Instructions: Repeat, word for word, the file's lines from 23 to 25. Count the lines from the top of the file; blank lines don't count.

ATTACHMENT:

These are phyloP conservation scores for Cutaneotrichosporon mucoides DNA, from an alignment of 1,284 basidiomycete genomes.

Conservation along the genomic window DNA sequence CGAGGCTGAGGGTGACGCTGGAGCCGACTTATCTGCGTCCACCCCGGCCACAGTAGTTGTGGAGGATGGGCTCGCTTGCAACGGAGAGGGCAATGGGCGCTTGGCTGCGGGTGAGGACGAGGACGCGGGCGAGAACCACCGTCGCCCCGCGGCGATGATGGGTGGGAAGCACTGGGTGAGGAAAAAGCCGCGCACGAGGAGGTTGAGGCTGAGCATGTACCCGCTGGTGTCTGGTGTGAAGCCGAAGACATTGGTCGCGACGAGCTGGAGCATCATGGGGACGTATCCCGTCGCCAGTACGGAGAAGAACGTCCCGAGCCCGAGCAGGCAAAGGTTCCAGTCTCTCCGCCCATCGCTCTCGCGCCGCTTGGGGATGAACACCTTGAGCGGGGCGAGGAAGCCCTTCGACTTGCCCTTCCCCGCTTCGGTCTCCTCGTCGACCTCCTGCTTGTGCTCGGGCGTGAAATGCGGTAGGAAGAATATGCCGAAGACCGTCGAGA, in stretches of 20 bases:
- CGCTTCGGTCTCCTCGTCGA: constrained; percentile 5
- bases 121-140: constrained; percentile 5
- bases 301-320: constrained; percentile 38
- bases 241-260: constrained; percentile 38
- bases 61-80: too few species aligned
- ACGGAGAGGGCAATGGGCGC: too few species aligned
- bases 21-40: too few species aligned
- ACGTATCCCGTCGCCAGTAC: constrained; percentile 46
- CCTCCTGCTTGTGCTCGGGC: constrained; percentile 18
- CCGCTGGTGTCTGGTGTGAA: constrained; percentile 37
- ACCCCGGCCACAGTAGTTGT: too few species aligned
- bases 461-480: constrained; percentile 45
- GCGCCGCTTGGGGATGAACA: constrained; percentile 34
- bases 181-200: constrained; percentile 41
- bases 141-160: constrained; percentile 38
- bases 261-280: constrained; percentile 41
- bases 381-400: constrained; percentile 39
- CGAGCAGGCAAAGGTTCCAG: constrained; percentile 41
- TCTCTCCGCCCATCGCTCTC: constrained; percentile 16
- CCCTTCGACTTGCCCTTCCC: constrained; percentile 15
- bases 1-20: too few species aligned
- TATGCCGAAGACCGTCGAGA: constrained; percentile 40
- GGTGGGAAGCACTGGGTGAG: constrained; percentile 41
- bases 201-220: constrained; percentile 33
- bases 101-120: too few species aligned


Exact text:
- bases 1-20: too few species aligned
- TATGCCGAAGACCGTCGAGA: constrained; percentile 40
- GGTGGGAAGCACTGGGTGAG: constrained; percentile 41